A schema theory analysis of the evolution of size in genetic programming with linear representations

Created by W.Langdon from gp-bibliography.bib Revision:1.3872

  author =       "Nicholas Freitag McPhee and Riccardo Poli",
  title =        "A schema theory analysis of the evolution of size in
                 genetic programming with linear representations",
  booktitle =    "Genetic Programming, Proceedings of EuroGP'2001",
  year =         "2001",
  editor =       "Julian F. Miller and Marco Tomassini and 
                 Pier Luca Lanzi and Conor Ryan and Andrea G. B. Tettamanzi and 
                 William B. Langdon",
  volume =       "2038",
  series =       "LNCS",
  pages =        "108--125",
  address =      "Lake Como, Italy",
  publisher_address = "Berlin",
  month =        "18-20 " # apr,
  organisation = "EvoNET",
  publisher =    "Springer-Verlag",
  keywords =     "genetic algorithms, genetic programming, Schema
                 theory, Linear representations, Bloat, Length
                 distributions, Fitness landscape glitches,
                 One-then-zeros problem",
  ISBN =         "3-540-41899-7",
  URL =          "http://cswww.essex.ac.uk/staff/poli/papers/McPhee-EUROGP2001-ST-Linear-Bloat.pdf",
  URL =          "http://citeseer.ist.psu.edu/502073.html",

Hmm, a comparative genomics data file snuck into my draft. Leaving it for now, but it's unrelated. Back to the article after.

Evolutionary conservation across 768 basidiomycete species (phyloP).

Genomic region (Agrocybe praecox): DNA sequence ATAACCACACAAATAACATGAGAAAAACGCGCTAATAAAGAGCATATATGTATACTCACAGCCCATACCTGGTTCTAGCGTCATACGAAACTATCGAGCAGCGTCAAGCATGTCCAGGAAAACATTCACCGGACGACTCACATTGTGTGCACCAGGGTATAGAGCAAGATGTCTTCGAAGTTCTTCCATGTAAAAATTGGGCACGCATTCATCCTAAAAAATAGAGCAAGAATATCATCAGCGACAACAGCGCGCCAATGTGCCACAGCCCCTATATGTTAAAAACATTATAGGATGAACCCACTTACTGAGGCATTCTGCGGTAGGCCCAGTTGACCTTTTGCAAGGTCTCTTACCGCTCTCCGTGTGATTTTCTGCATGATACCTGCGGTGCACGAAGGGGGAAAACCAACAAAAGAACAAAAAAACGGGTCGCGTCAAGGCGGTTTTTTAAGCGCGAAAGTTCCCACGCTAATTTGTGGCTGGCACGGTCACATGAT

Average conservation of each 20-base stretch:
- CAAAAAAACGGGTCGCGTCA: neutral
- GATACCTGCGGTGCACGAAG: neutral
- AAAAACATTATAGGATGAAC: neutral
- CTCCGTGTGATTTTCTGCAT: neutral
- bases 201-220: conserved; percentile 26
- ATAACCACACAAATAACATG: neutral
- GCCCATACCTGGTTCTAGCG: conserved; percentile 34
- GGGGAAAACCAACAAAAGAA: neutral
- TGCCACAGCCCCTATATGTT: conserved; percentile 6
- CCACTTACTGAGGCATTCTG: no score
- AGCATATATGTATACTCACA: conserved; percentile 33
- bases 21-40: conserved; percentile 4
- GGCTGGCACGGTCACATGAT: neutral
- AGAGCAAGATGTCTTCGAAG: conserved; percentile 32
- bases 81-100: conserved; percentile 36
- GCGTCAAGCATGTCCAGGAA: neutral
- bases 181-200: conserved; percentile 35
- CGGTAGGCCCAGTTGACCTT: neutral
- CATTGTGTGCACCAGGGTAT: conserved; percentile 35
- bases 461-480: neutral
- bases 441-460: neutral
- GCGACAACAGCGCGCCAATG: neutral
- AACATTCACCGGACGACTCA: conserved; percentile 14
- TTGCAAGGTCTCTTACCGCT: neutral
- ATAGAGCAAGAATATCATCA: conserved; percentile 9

URL =          "http://www.springerlink.com/openurl.asp?genre=article&issn=0302-9743&volume=2038&spage=108",
  DOI =          "doi:10.1007/3-540-45355-5_10",
  size =         "18 pages",
  abstract =     "In this paper we use the schema theory presented
                 elsewhere in this volume to better understand the
                 changes in size distribution when using GP with
                 standard crossover and linear structures. Applications
                 of the theory to problems both with and without fitness
                 suggest that standard crossover induces specific biases
                 in the distributions of sizes, with a strong tendency
                 to over sample small structures, and indicate the
                 existence of strong redistribution effects that may be
                 a major force in the early stages of a GP run. We also
                 present two important theoretical results: An exact
                 theory of bloat, and a general theory of how average
                 size changes on flat landscapes with glitches. The
                 latter implies the surprising result that a single
                 program glitch in an otherwise flat fitness landscape
                 is sufficient to drive the average program size of an
                 infinite population, which may have important
                 implications for the control of code growth.",
  notes =        "EuroGP'2001, part of \cite{miller:2001:gp} Update of

Genetic Programming entries for Nicholas Freitag McPhee Riccardo Poli